In an opinion addressing whether a decision by the Patent Trial and Appeal Board (PTAB or Board) to reconsider a decision on institution is “final and nonappealable,” the US Court of Appeals for the Federal Circuit reaffirmed its original panel decision holding that a determination by the PTAB to discontinue inter partes review (IPR) is not reviewable on appeal. Medtronic, Inc. v. Robert Bosch Healthcare Sys., Inc., Case Nos. 15-1977; -1986; -1987 (Fed. Cir., Oct. 20, 2016) (Dyk, J).
Bosch sued Cardiocom, a division of Medtronic, in district court, alleging infringement of two patents owned by Bosch. Cardiocom petitioned for IPR of those two patents, but the petitions were denied. Medtronic then filed three petitions seeking IPR of the two patents, listing Medtronic as the sole real party in interest. After the PTAB instituted IPR proceedings, Bosch moved to terminate the proceedings, alleging that Medtronic had failed to name all real parties in interest. The PTAB granted Bosch’s motions, vacated the institution decisions and terminated the proceedings. Medtronic appealed.
Bosch moved to dismiss the appeal for lack of jurisdiction, asserting that the PTAB’s decisions were not appealable under 35 USC § 314(d). The Federal Circuit dismissed the appeal and denied Medtronic’s mandamus relief. Medtronic then petitioned for rehearing, and, following the Supreme Court of the United States’ decision in Cuozzo Speed Technologies v. Lee (IP Update, Vol. 19, No. 7), the Federal Circuit recalled the mandate and requested supplemental briefing addressing the issue of appealability in view of Cuozzo.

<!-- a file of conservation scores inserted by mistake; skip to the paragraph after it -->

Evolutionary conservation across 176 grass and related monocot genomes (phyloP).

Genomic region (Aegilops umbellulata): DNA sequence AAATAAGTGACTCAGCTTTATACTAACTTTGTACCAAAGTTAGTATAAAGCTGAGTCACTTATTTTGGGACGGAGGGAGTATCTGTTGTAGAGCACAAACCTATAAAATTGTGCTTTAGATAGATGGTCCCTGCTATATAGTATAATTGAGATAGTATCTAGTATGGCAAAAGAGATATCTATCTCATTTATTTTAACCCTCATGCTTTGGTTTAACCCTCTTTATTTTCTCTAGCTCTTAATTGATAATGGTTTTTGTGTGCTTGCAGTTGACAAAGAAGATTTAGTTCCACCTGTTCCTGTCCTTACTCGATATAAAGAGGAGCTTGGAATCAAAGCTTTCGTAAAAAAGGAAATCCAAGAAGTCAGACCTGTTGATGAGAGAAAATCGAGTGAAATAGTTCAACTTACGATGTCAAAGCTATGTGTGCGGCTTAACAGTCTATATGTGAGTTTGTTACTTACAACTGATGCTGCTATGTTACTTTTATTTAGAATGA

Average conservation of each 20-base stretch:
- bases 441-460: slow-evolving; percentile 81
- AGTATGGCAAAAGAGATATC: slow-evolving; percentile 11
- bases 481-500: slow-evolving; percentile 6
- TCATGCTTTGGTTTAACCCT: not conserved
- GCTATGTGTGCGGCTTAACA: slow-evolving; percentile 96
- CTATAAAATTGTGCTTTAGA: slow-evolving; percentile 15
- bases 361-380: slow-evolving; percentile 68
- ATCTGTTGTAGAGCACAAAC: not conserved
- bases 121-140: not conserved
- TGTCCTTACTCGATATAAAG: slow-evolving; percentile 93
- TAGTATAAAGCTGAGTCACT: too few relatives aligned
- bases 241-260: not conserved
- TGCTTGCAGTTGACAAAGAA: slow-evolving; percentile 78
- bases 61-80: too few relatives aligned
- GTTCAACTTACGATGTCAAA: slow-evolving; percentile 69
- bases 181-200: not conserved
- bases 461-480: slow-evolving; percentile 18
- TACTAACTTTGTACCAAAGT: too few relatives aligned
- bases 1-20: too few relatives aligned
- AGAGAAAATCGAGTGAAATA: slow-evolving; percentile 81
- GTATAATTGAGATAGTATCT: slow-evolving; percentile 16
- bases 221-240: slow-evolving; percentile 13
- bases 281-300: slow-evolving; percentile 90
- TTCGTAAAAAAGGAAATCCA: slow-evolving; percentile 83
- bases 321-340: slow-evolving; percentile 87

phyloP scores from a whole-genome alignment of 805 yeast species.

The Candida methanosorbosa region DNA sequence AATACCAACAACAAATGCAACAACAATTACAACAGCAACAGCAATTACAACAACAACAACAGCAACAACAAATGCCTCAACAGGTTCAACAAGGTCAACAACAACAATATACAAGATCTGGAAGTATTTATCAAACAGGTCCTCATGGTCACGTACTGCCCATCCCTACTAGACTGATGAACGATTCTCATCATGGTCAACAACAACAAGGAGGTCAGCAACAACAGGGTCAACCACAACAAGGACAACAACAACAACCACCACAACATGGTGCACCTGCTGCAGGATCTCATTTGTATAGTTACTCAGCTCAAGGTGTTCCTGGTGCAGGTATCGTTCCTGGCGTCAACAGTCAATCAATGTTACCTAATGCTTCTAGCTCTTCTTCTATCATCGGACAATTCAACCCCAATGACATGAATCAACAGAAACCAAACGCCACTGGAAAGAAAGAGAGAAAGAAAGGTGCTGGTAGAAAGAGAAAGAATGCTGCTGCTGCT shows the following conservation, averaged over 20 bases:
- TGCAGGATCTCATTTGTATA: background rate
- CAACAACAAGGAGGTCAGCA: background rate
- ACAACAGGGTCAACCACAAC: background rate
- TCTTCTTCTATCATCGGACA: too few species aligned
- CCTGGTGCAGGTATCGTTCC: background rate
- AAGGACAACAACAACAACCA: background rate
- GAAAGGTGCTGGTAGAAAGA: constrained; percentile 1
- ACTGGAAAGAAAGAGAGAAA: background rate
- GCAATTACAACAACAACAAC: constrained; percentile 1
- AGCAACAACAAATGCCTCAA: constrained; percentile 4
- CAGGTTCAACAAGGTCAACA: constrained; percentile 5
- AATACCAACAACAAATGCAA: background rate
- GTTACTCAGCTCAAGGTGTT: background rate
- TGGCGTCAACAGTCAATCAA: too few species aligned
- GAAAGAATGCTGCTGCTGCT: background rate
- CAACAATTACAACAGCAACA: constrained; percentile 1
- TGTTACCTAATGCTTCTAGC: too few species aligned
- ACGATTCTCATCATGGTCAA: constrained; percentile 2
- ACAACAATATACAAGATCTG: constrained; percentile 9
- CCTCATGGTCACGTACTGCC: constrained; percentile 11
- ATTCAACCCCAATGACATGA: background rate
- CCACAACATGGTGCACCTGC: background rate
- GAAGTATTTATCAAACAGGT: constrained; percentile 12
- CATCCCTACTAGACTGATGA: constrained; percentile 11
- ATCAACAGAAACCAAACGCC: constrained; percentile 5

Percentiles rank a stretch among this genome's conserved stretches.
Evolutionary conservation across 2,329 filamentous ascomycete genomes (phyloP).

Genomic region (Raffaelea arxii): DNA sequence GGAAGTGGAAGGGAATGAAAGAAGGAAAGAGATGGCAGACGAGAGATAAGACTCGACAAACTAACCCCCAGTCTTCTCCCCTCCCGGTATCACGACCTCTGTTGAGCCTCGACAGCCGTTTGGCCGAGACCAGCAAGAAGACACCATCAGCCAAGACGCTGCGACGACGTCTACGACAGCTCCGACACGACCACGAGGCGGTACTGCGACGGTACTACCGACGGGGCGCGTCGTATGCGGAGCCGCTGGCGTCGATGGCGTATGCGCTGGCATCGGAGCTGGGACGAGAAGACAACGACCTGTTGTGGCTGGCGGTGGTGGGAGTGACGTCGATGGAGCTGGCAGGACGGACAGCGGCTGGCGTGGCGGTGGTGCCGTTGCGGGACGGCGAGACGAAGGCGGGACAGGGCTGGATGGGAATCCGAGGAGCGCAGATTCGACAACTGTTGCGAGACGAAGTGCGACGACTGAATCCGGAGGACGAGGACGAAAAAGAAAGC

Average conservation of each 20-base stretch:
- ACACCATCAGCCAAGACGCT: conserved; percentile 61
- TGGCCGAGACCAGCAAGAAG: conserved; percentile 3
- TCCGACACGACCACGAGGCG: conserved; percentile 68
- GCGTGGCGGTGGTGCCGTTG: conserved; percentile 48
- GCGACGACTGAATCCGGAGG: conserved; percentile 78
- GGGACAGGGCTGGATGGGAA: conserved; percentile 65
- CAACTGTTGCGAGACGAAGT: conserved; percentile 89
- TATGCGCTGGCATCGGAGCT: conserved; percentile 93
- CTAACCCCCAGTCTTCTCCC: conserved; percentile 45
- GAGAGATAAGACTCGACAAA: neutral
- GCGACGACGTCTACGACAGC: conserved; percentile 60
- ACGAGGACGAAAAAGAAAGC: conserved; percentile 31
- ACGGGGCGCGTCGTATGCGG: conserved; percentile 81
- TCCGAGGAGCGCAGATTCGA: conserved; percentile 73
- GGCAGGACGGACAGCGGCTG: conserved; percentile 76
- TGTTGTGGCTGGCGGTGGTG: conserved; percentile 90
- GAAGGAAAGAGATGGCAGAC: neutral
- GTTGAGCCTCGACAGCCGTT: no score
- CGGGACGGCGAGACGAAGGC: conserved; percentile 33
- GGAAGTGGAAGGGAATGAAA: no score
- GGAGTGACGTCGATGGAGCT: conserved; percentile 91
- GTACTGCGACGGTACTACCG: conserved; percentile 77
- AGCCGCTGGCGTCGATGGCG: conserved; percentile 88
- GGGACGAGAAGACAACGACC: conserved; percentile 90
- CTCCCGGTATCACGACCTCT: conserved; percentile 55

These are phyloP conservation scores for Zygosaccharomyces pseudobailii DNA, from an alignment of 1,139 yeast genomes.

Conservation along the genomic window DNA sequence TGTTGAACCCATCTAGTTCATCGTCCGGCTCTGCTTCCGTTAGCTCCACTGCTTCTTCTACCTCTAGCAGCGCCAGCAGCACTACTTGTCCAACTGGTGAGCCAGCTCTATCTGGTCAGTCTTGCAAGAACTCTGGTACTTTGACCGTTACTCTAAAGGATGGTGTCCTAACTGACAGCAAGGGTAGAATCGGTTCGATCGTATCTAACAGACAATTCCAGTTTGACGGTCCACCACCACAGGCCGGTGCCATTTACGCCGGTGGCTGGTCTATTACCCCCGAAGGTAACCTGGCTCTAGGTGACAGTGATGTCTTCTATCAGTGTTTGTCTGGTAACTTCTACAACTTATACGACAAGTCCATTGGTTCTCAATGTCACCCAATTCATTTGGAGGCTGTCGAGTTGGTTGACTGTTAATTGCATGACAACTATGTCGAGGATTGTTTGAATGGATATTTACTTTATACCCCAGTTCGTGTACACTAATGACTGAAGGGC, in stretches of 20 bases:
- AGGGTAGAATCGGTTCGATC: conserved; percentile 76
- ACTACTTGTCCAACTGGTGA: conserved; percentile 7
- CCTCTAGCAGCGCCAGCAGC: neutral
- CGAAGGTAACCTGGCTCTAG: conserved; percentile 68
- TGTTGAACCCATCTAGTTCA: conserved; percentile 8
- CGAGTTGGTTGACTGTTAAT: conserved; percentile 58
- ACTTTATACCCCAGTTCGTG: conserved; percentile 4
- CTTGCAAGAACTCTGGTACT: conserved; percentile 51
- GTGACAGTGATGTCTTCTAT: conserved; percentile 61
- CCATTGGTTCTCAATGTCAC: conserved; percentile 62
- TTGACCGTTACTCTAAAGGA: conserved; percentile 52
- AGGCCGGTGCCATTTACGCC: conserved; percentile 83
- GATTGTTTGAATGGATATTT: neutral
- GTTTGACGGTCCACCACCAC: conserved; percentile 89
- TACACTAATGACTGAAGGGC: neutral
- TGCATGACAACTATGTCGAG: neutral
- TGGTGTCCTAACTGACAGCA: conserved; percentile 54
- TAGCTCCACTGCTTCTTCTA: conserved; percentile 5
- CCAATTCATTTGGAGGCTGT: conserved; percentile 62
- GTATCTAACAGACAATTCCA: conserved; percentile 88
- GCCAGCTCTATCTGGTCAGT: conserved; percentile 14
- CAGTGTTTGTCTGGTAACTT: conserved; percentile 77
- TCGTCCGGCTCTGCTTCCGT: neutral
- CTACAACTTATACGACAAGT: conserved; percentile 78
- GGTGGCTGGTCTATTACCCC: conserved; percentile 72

The Federal Circuit concluded that the PTAB’s decision to reconsider institution of IPR is, like the original institution decision, “final and nonappealable” under § 314(d). As the Supreme Court explained in Cuozzo, § 314(d) operates to bar questions “closely related” to the application and interpretation of statutes related to the US Patent and Trademark Office’s decision to institute IPR. A reconsideration of the decision to institute proceedings is “closely related” to the original decision, especially when the PTAB’s reconsideration is predicated on a failure to meet the statutory requirements for institution. Medtronic argued that Cuozzo did not bar review here because the PTAB exceeded its statutory authority when it terminated the proceedings on a non-merits issue. The Federal Circuit disagreed, finding that administrative agencies possess inherent authority to reconsider their decisions.